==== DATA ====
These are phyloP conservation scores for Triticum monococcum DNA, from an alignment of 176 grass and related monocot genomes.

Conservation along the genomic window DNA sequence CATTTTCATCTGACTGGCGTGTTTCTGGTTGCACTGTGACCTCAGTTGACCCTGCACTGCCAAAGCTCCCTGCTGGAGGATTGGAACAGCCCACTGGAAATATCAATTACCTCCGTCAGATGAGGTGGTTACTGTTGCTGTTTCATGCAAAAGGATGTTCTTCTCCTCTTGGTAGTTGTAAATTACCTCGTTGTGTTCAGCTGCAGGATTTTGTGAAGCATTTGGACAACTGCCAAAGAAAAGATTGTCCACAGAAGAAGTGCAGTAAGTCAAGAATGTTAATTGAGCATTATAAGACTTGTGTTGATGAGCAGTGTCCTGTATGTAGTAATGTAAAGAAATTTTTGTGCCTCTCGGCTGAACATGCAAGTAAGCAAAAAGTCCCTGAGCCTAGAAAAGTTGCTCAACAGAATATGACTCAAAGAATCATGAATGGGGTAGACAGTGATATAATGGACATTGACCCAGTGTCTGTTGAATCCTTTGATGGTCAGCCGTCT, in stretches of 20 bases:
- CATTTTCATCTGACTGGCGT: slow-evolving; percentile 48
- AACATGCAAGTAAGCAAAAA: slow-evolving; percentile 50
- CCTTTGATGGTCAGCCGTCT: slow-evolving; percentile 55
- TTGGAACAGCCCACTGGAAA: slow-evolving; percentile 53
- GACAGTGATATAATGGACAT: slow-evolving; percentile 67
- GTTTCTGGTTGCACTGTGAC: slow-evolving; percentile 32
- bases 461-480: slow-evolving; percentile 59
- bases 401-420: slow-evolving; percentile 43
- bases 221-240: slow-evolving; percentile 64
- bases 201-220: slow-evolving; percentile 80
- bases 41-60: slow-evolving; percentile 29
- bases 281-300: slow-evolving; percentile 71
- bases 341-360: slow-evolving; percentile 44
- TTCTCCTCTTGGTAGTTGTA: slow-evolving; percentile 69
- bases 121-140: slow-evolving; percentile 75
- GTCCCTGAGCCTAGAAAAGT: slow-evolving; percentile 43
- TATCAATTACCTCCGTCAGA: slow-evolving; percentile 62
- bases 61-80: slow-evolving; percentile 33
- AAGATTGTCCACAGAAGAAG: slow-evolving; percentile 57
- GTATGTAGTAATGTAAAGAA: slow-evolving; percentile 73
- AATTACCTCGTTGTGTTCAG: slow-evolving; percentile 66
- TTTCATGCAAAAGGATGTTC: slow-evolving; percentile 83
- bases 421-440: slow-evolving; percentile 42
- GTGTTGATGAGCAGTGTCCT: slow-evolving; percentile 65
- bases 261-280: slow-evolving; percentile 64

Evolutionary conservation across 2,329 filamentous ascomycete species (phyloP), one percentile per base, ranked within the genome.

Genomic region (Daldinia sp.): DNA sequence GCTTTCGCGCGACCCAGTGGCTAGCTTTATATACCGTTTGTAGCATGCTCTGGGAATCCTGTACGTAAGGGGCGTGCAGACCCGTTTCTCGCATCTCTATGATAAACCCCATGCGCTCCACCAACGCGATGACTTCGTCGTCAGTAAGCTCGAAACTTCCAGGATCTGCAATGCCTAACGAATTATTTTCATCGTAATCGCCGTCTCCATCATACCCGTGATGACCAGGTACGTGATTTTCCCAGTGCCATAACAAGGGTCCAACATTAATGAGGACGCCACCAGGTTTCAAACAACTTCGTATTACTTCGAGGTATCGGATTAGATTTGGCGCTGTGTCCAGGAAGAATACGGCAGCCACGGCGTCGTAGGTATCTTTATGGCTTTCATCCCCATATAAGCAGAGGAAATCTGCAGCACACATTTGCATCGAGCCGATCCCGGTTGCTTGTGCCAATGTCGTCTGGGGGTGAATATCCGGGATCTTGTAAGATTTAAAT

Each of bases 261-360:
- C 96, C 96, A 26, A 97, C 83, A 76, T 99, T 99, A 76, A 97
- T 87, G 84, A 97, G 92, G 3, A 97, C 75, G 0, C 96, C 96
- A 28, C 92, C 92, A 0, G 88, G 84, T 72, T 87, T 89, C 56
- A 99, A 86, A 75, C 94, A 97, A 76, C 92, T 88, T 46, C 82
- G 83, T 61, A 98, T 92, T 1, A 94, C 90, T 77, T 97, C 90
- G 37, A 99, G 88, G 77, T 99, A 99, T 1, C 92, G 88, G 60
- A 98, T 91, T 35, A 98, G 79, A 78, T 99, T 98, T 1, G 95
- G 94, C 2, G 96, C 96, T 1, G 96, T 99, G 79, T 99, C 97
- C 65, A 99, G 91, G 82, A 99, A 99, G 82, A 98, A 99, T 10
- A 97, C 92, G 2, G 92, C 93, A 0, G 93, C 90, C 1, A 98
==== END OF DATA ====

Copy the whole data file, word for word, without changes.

These are phyloP conservation scores for Triticum monococcum DNA, from an alignment of 176 grass and related monocot genomes.

Conservation along the genomic window DNA sequence CATTTTCATCTGACTGGCGTGTTTCTGGTTGCACTGTGACCTCAGTTGACCCTGCACTGCCAAAGCTCCCTGCTGGAGGATTGGAACAGCCCACTGGAAATATCAATTACCTCCGTCAGATGAGGTGGTTACTGTTGCTGTTTCATGCAAAAGGATGTTCTTCTCCTCTTGGTAGTTGTAAATTACCTCGTTGTGTTCAGCTGCAGGATTTTGTGAAGCATTTGGACAACTGCCAAAGAAAAGATTGTCCACAGAAGAAGTGCAGTAAGTCAAGAATGTTAATTGAGCATTATAAGACTTGTGTTGATGAGCAGTGTCCTGTATGTAGTAATGTAAAGAAATTTTTGTGCCTCTCGGCTGAACATGCAAGTAAGCAAAAAGTCCCTGAGCCTAGAAAAGTTGCTCAACAGAATATGACTCAAAGAATCATGAATGGGGTAGACAGTGATATAATGGACATTGACCCAGTGTCTGTTGAATCCTTTGATGGTCAGCCGTCT, in stretches of 20 bases:
- CATTTTCATCTGACTGGCGT: slow-evolving; percentile 48
- AACATGCAAGTAAGCAAAAA: slow-evolving; percentile 50
- CCTTTGATGGTCAGCCGTCT: slow-evolving; percentile 55
- TTGGAACAGCCCACTGGAAA: slow-evolving; percentile 53
- GACAGTGATATAATGGACAT: slow-evolving; percentile 67
- GTTTCTGGTTGCACTGTGAC: slow-evolving; percentile 32
- bases 461-480: slow-evolving; percentile 59
- bases 401-420: slow-evolving; percentile 43
- bases 221-240: slow-evolving; percentile 64
- bases 201-220: slow-evolving; percentile 80
- bases 41-60: slow-evolving; percentile 29
- bases 281-300: slow-evolving; percentile 71
- bases 341-360: slow-evolving; percentile 44
- TTCTCCTCTTGGTAGTTGTA: slow-evolving; percentile 69
- bases 121-140: slow-evolving; percentile 75
- GTCCCTGAGCCTAGAAAAGT: slow-evolving; percentile 43
- TATCAATTACCTCCGTCAGA: slow-evolving; percentile 62
- bases 61-80: slow-evolving; percentile 33
- AAGATTGTCCACAGAAGAAG: slow-evolving; percentile 57
- GTATGTAGTAATGTAAAGAA: slow-evolving; percentile 73
- AATTACCTCGTTGTGTTCAG: slow-evolving; percentile 66
- TTTCATGCAAAAGGATGTTC: slow-evolving; percentile 83
- bases 421-440: slow-evolving; percentile 42
- GTGTTGATGAGCAGTGTCCT: slow-evolving; percentile 65
- bases 261-280: slow-evolving; percentile 64

Evolutionary conservation across 2,329 filamentous ascomycete species (phyloP), one percentile per base, ranked within the genome.

Genomic region (Daldinia sp.): DNA sequence GCTTTCGCGCGACCCAGTGGCTAGCTTTATATACCGTTTGTAGCATGCTCTGGGAATCCTGTACGTAAGGGGCGTGCAGACCCGTTTCTCGCATCTCTATGATAAACCCCATGCGCTCCACCAACGCGATGACTTCGTCGTCAGTAAGCTCGAAACTTCCAGGATCTGCAATGCCTAACGAATTATTTTCATCGTAATCGCCGTCTCCATCATACCCGTGATGACCAGGTACGTGATTTTCCCAGTGCCATAACAAGGGTCCAACATTAATGAGGACGCCACCAGGTTTCAAACAACTTCGTATTACTTCGAGGTATCGGATTAGATTTGGCGCTGTGTCCAGGAAGAATACGGCAGCCACGGCGTCGTAGGTATCTTTATGGCTTTCATCCCCATATAAGCAGAGGAAATCTGCAGCACACATTTGCATCGAGCCGATCCCGGTTGCTTGTGCCAATGTCGTCTGGGGGTGAATATCCGGGATCTTGTAAGATTTAAAT

Each of bases 261-360:
- C 96, C 96, A 26, A 97, C 83, A 76, T 99, T 99, A 76, A 97
- T 87, G 84, A 97, G 92, G 3, A 97, C 75, G 0, C 96, C 96
- A 28, C 92, C 92, A 0, G 88, G 84, T 72, T 87, T 89, C 56
- A 99, A 86, A 75, C 94, A 97, A 76, C 92, T 88, T 46, C 82
- G 83, T 61, A 98, T 92, T 1, A 94, C 90, T 77, T 97, C 90
- G 37, A 99, G 88, G 77, T 99, A 99, T 1, C 92, G 88, G 60
- A 98, T 91, T 35, A 98, G 79, A 78, T 99, T 98, T 1, G 95
- G 94, C 2, G 96, C 96, T 1, G 96, T 99, G 79, T 99, C 97
- C 65, A 99, G 91, G 82, A 99, A 99, G 82, A 98, A 99, T 10
- A 97, C 92, G 2, G 92, C 93, A 0, G 93, C 90, C 1, A 98